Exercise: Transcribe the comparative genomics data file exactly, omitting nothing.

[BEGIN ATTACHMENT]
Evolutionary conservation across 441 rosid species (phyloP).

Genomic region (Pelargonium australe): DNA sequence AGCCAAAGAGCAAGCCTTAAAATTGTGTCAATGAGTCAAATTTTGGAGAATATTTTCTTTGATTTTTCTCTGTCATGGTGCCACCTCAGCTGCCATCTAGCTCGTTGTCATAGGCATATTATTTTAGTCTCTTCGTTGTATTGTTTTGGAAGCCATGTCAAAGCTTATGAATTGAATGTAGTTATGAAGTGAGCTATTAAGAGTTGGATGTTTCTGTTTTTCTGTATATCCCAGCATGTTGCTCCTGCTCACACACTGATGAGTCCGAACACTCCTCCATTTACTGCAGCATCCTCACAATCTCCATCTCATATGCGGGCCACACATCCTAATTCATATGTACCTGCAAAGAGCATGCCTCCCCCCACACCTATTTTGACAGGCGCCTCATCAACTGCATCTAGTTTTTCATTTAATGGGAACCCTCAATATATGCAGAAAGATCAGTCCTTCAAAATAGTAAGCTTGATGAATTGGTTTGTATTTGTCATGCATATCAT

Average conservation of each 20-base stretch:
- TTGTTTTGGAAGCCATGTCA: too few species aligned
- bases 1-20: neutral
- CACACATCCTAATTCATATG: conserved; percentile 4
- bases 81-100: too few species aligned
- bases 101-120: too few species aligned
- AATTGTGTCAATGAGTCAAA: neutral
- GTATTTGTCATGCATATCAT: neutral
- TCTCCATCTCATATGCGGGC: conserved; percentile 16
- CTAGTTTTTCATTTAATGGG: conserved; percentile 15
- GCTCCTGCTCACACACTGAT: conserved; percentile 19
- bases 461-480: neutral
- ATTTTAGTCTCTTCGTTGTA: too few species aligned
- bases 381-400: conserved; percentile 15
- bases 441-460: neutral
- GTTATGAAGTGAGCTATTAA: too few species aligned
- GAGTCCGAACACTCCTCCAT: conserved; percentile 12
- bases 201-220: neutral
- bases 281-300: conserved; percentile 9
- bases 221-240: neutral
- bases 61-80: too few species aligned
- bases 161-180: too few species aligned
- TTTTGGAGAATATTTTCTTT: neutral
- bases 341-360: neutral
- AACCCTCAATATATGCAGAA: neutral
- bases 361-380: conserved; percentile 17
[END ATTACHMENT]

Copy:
Evolutionary conservation across 441 rosid species (phyloP).

Genomic region (Pelargonium australe): DNA sequence AGCCAAAGAGCAAGCCTTAAAATTGTGTCAATGAGTCAAATTTTGGAGAATATTTTCTTTGATTTTTCTCTGTCATGGTGCCACCTCAGCTGCCATCTAGCTCGTTGTCATAGGCATATTATTTTAGTCTCTTCGTTGTATTGTTTTGGAAGCCATGTCAAAGCTTATGAATTGAATGTAGTTATGAAGTGAGCTATTAAGAGTTGGATGTTTCTGTTTTTCTGTATATCCCAGCATGTTGCTCCTGCTCACACACTGATGAGTCCGAACACTCCTCCATTTACTGCAGCATCCTCACAATCTCCATCTCATATGCGGGCCACACATCCTAATTCATATGTACCTGCAAAGAGCATGCCTCCCCCCACACCTATTTTGACAGGCGCCTCATCAACTGCATCTAGTTTTTCATTTAATGGGAACCCTCAATATATGCAGAAAGATCAGTCCTTCAAAATAGTAAGCTTGATGAATTGGTTTGTATTTGTCATGCATATCAT

Average conservation of each 20-base stretch:
- TTGTTTTGGAAGCCATGTCA: too few species aligned
- bases 1-20: neutral
- CACACATCCTAATTCATATG: conserved; percentile 4
- bases 81-100: too few species aligned
- bases 101-120: too few species aligned
- AATTGTGTCAATGAGTCAAA: neutral
- GTATTTGTCATGCATATCAT: neutral
- TCTCCATCTCATATGCGGGC: conserved; percentile 16
- CTAGTTTTTCATTTAATGGG: conserved; percentile 15
- GCTCCTGCTCACACACTGAT: conserved; percentile 19
- bases 461-480: neutral
- ATTTTAGTCTCTTCGTTGTA: too few species aligned
- bases 381-400: conserved; percentile 15
- bases 441-460: neutral
- GTTATGAAGTGAGCTATTAA: too few species aligned
- GAGTCCGAACACTCCTCCAT: conserved; percentile 12
- bases 201-220: neutral
- bases 281-300: conserved; percentile 9
- bases 221-240: neutral
- bases 61-80: too few species aligned
- bases 161-180: too few species aligned
- TTTTGGAGAATATTTTCTTT: neutral
- bases 341-360: neutral
- AACCCTCAATATATGCAGAA: neutral
- bases 361-380: conserved; percentile 17